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Virginia Save Our Streams Results

Citizens in every state have the right to know whether or not their streams are safe for swimming, fishing, and playing and as sources of drinking water. Through the League's Virginia Save Our Streams program (VA SOS), volunteers monitor water quality across the state and educate the public about how their actions affect the waters in their communities.

Virginia SOS volunteersIn 2011, VA SOS volunteers monitored 100 sites on 74 streams. Over the course of the year, they took samples during 217 monitoring events. Approximately 50 percent of the samples indicated unacceptable water quality and another 10 percent required further investigation.

The Virginia Department of Environmental Quality (DEQ) relies on volunteers to provide the most accurate picture of how clean streams are across the state and uses this data in its report to Congress on water quality. In fact, VA SOS volunteers will supply 12 percent of the data DEQ will include in its 2012 report to Congress. Data also are used locally by volunteers to identify pollution problems and evaluate the success of stream restoration projects.

To become a VA SOS volunteer monitor, visit the Virginia Save Our Streams Web site.

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National Award Nomination Deadline Approaching!

Margaret Schultz receives the Conservation Award at the 2011 conventionThe League's national awards program offers all League members the opportunity to recognize their peers for life-long conservation work at the local, regional, state, and national levels. It is also an opportunity for members to learn from each other about successful conservation projects and programs. Nomination Deadline: June 1, 2012.

  • IWLA National Awards: From new leaders to life-long conservation advocates, our national awards recognize members and supporting organizations for the work they do to accomplish the League's mission.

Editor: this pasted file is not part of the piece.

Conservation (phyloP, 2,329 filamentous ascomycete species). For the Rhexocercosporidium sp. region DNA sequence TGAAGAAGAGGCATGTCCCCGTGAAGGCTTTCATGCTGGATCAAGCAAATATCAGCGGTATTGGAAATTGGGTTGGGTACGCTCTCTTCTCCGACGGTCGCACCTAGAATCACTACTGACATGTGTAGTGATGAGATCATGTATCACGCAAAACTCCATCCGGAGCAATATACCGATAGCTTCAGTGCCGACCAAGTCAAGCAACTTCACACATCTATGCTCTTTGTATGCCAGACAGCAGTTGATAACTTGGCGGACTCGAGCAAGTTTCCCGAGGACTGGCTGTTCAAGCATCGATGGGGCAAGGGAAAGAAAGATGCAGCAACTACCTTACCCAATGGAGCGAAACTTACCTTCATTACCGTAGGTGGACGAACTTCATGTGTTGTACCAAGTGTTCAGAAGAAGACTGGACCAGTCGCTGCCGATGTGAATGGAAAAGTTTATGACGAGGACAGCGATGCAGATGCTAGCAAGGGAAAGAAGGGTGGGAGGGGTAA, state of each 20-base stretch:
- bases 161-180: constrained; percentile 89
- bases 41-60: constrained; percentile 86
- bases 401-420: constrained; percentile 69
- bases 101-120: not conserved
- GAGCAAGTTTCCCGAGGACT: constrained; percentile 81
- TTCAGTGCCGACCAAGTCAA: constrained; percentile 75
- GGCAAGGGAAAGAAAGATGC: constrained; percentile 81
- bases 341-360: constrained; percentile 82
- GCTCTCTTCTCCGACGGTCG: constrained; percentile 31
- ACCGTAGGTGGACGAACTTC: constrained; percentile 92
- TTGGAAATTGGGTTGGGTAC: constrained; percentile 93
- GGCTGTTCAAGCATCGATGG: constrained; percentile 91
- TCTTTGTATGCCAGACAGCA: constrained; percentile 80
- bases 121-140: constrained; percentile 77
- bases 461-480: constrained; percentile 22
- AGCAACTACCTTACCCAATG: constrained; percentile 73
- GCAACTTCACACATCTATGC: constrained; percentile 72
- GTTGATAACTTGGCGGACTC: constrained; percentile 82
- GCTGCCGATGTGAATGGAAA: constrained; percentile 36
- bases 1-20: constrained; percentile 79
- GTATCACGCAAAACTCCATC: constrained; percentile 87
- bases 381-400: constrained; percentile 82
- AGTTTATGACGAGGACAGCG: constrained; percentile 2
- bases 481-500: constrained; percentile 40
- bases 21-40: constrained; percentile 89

• Chapter Member Recruitment Award: This award recognizes the chapter that has carried out the most effective membership recruitment and retention program.

Visit the League's National Awards Web page for nomination forms and more details. Questions? Contact Tara Scibelli at (800) IKE-LINE (453-5463) x255 or e-mail chapters@iwla.org.

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"Ikes on Target" Newsletter

Ikes on Target volume 1, issue 1

Don't miss our new quarterly newsletter specifically for League chapters that operate firearms or archery facilities.


90 Years of Defending Outdoor America

To commemorate the League's 90th anniversary, we are proud to announce our "$90 for 90" campaign. Donate $90 or more to the League, and you will receive our limited-edition Snapshots in Conservation anthology.

Snapshots in Conservation booklet

Your contribution will also support the League's national conservation work. Please visit the League Web site for more information.


Resource of the Month: Zebco Fishing Discount

The League has partnered with Zebco to help chapters and divisions purchase fishing poles at a significant discount for use at fishing derbies and other outreach events.

Click here for a PDF order form.


IWLA Marketplace

Check out the IWLA Store for League tote bags, hats, umbrellas, and t-shirts!


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Contact Information

If you have any questions about this newsletter or other IWLA programs, please contact:

Dawn Merritt
Communications Director
707 Conservation Lane
Gaithersburg, MD 20878
(301) 548-0150 ext. 220
dmerritt@iwla.org

Founded in 1922, the
Izaak Walton League of America
protects America's outdoors through community-based conservation, education, and the promotion of outdoor recreation.